PREVIOUS ADVICE

Where Can I Find Money For Elementary School Science?

How Do I Get Instructions And Deadlines For R03 Grants?

I'm an elementary school teacher, and we never have money for science projects (i.e., an outdoor nature center). Where can I look for money? - Elementary School Teacher


Dear Elementary School Teacher,

The National Science Teachers Association (NSTA) provides excellent funding and research information. It also promotes the Toyota TAPESTRY Grants for Teachers, for which the application deadline is 20 January 2000. These grants are given to support "innovative projects that enhance science education in the school and/or school district." Elementary teachers must teach some science in the classroom to be eligible. There are currently 50 1-year grants to be awarded, each worth up to $10,000. Previous grants have been awarded for research on wetlands, mosquitoes, the ozone, birds, and other assorted topics.

State-specific information on educational resources in the United States and more details on NSTA's awards and competitions can be found through the association?s Education Resources page.

You may be interested in a number of key organizations from which you could gather more detailed information on funding opportunities.

Office of Elementary and Secondary Education

Phone: (202)401-0113

Funding opportunities at the U.S. Department of Education

Office of Educational Research and Improvement

Download and read the highlights of the Third International Mathematics and Science Study, which describes how well schoolchildren in the United States are doing in mathematics and science compared to children in other countries.

I hope this helps.

-- The GrantDoctor


How do I get instructions and deadlines for R03 grants? -- OLcay


Dear OLcay,

The National Institutes of Health's (NIH's) R03 (small grant) awards typically provide up to $50,000 per year for 1 or 2 years to help support pilot projects and the development of emerging techniques and to help facilitate the move to independent researcher status.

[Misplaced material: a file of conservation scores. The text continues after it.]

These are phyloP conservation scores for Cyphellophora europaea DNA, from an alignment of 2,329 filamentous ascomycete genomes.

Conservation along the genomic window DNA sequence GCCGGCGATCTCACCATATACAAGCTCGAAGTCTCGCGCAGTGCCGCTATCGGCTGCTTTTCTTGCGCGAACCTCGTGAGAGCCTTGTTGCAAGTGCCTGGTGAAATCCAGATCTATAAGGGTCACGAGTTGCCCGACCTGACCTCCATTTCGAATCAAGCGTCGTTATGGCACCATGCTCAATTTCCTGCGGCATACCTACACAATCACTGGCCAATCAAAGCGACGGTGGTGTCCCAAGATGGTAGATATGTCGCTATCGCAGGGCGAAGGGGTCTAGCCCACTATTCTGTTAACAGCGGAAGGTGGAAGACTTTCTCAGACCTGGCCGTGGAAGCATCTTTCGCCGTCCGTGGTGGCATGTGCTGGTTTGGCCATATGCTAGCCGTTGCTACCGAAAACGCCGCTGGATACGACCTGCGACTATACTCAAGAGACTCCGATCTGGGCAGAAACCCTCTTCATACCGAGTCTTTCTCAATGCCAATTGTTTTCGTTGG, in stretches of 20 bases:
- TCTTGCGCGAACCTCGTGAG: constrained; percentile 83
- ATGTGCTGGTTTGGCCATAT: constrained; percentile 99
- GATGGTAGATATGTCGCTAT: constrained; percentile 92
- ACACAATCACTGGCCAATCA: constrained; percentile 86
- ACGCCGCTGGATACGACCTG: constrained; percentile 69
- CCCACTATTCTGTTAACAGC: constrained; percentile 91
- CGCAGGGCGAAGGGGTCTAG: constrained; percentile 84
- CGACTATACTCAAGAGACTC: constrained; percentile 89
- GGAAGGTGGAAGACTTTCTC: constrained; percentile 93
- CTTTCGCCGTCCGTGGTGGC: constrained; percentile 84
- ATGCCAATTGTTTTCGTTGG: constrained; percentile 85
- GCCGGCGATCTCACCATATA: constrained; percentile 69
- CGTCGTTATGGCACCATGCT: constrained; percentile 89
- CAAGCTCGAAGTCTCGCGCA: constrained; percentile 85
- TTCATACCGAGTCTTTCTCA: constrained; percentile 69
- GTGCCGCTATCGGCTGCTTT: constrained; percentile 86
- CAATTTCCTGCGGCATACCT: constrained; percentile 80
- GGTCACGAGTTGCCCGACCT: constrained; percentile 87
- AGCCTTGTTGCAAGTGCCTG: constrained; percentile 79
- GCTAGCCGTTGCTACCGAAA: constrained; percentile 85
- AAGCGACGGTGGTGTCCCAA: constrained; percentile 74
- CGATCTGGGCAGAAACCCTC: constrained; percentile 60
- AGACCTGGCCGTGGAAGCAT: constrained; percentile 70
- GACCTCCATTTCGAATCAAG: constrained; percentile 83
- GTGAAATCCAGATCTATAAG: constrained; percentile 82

Not all the institutes, however, offer this type of grant, and some accept applications only after they have put out a specific request or announcement. Predoctoral and postdoctoral scientists, junior faculty, M.D.s, and senior scientists can apply, but first check the entry and eligibility requirements specified by each awarding institute, as they may vary. The Fogarty International Center at the NIH awards small grants to U.S. applicant institutions to "facilitate collaborative research in a foreign collaborator's research site"--up to $32,000 in direct costs are available to enhance relationships with labs abroad.

Since this summer, administration of R03 awards have adopted NIH's modular application system and so do not require submission of itemized budgets. Instead, budget justifications less than $250,000 are composed of $25,000 increments.

You can submit an R03 application using the Public Health Service document, PHS 398 which has guidelines and instructions for R03 submissions and advice in preparing modular applications.

There are many deadlines throughout the year for R03s, but specific dates depend on which institute you apply to. The National Institute on Drug Abuse will accept R03 applications on the first of October, February and June whereas the National Cancer Institute, who sponsors R03 grants on behavioral research has deadlines on the twentieth of April, August and December.

Read more information about the NIH institutes that have awarded R03 grants since 1993.

Download the PHS 398 documents, application forms and instructions.

NIH's Modular Research Grant Application web page.

Read specific information about the modular grant application and further instructions hints.

Next Wave's sister site, GrantsNet, has a searchable database of over half a thousand program announcements from more than 200 organizations. You can find detailed descriptions, deadlines, and contact information for many of NIH's R03 awards there.

Good luck!

-- The GrantDoctor